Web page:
Tracker mortgages not mandatory, report reveals

by AB28 Nov 2016
Tracker mortgages have not been made mandatory, the House Economics Committee report released last week revealed, as part of the parliamentary inquiry into the major banks.

Tracker loans would mean banks’ committing to a set rate above the Reserve Bank cash rate, essentially ‘tracking’ the rise and fall of the cash rate over time.
But the report did not mandate banks offer tracker mortgages to customers, the Australian Financial Review reported.  

Speaking to Australian Broker, AMP Capital head of investment strategy and chief economist, Shane Oliver said, “I think having tracker mortgages makes sense but I don’t know whether it should be forced on the banks.

“The benefit of tracker mortgages I suppose is that they give some certainty to home borrowers relative to the cash rate.”

But he said providers of the product will want to cover the risks involved.

“The main risk is that the cost of funding to the bank diverges from the cash rate and they would therefore have to try and price that risk in, in setting the margin.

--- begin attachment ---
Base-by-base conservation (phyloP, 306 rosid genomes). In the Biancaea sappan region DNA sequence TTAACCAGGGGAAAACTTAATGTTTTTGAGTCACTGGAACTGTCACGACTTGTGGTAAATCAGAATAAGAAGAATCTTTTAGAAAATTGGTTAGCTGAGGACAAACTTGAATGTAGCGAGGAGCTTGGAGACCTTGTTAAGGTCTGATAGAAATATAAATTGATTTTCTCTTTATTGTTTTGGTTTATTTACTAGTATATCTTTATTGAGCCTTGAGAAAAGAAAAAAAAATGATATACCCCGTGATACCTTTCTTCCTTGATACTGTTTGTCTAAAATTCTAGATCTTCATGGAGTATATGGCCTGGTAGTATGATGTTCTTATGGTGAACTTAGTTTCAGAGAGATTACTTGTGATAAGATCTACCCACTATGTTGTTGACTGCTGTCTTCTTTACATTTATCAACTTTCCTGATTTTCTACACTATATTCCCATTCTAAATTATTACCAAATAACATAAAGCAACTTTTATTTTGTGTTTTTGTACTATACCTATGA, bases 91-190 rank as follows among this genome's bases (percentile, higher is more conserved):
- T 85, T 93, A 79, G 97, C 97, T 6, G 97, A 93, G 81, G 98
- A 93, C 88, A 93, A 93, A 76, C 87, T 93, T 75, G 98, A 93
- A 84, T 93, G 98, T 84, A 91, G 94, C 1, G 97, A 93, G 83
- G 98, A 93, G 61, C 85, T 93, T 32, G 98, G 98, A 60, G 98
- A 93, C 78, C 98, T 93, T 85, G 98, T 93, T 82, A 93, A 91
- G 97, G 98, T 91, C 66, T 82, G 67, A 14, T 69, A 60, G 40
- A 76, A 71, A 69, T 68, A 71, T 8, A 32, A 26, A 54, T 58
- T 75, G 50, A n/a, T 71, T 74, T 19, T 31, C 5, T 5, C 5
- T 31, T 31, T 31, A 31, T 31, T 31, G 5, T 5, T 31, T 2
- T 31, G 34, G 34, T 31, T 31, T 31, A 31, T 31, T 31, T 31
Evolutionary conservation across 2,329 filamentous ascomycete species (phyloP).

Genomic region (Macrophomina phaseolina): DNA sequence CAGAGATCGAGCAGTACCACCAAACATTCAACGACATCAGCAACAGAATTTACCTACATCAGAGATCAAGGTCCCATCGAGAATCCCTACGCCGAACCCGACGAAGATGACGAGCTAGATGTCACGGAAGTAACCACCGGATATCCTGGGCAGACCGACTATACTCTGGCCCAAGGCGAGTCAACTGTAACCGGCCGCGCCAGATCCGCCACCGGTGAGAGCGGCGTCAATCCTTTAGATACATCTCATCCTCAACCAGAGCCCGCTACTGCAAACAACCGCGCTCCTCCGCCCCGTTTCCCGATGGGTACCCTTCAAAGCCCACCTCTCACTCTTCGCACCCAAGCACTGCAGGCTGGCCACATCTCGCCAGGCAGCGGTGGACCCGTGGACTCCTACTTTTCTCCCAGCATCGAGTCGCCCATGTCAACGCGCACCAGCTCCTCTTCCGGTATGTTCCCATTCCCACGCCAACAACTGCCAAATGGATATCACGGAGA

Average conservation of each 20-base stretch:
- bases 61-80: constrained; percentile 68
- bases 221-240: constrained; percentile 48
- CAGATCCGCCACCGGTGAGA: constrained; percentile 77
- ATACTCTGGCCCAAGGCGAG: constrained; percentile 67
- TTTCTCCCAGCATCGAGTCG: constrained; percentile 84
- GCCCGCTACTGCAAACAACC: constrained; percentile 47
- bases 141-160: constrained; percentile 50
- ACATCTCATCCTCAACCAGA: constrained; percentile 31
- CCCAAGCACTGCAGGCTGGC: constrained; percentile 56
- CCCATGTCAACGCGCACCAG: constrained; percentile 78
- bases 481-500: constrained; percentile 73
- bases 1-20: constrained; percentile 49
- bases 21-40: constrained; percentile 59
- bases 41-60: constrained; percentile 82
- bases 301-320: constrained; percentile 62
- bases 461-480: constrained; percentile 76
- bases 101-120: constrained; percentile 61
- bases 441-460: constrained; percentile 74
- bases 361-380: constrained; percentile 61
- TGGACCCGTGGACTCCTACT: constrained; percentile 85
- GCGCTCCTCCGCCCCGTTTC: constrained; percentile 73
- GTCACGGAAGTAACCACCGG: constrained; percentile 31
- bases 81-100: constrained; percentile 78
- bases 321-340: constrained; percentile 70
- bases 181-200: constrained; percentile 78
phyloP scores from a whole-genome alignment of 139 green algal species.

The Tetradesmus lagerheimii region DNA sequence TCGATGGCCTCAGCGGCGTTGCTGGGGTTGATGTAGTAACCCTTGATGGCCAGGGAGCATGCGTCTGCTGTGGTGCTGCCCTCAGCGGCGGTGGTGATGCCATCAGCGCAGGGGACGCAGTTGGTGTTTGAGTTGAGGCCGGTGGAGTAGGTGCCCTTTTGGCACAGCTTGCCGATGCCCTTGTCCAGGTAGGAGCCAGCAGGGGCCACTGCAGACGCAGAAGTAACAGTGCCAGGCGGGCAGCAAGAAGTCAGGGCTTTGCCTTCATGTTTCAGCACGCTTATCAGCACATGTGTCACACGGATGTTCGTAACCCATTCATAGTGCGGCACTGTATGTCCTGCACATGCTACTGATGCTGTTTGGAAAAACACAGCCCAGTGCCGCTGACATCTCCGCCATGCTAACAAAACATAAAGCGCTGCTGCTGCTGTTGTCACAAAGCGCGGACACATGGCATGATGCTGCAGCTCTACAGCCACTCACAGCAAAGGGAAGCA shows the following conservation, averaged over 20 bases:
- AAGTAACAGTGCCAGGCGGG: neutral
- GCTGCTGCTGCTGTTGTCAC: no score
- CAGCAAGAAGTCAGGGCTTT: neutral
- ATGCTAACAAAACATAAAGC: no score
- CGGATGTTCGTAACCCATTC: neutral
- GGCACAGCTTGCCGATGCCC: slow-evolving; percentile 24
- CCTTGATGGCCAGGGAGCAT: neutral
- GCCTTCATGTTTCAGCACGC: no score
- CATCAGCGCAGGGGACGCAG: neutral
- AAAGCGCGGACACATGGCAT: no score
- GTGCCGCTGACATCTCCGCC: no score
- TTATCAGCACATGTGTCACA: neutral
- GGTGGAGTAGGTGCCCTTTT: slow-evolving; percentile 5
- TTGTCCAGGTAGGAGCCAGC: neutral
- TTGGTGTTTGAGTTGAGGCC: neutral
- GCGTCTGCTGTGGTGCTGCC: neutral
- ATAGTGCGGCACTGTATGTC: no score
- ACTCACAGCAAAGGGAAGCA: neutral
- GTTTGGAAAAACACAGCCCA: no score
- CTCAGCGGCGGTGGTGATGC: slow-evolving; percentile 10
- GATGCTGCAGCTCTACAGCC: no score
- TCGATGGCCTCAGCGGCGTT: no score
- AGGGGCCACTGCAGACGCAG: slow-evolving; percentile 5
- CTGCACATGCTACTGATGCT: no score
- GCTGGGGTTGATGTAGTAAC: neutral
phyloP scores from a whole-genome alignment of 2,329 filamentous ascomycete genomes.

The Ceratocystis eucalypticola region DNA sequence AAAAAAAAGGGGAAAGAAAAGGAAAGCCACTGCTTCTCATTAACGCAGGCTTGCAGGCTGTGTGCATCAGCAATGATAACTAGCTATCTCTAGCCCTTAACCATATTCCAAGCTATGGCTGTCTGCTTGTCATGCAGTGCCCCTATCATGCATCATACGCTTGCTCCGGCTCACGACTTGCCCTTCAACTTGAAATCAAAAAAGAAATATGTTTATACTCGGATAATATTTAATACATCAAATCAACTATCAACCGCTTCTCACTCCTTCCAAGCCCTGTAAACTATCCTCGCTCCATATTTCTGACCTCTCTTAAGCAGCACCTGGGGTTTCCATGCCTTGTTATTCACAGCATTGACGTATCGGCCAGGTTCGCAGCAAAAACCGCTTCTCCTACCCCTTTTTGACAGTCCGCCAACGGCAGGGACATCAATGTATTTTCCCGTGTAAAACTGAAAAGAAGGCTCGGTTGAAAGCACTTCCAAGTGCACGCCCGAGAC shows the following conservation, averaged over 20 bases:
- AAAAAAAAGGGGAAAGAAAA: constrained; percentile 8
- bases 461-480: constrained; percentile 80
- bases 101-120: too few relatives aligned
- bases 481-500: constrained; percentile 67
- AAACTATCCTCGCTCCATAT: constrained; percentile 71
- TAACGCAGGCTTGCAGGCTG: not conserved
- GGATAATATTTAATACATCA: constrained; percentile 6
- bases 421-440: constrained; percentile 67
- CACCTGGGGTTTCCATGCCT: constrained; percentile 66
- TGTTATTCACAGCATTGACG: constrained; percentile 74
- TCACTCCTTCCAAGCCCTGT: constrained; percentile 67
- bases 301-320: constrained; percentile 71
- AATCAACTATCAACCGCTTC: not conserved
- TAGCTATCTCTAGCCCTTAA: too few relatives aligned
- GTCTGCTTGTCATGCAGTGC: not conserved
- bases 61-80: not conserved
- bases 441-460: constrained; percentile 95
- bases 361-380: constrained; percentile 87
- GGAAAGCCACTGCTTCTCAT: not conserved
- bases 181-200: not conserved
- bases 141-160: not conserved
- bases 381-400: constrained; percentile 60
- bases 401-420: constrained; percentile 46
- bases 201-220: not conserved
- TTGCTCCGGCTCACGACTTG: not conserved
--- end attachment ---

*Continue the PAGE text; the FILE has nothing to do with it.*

“The danger is that (the banks) come up with a margin relative to the cash rate which is overly high and therefore a home borrower then may find that they were better off sticking to the … variable rates and just seeking out the best deal they can get from the bank.

Although he said the banks will offer it if there’s consumer demand for it. “The banks at the end of the day don’t want to lose customers.”

Tracker mortgages could also benefit banks as Oliver said, “you could argue, if the pricing is right, then it might give the bank a bit of certainty as well.

If the banks decided not to pass on a cash rate reduction in full, there is the tracker rate as another option. “It enables them to offer something different to their customers,” he told Australian Broker.

Only Auswide Bank has offered tracker mortgages so far but Oliver expects more lenders may offer tracker mortgages in the future, saying “there would be a portion of the mortgage market that would find these sorts of loans quite attractive.  

“There are reasons why it could take off – whether it will or not remains to be seen

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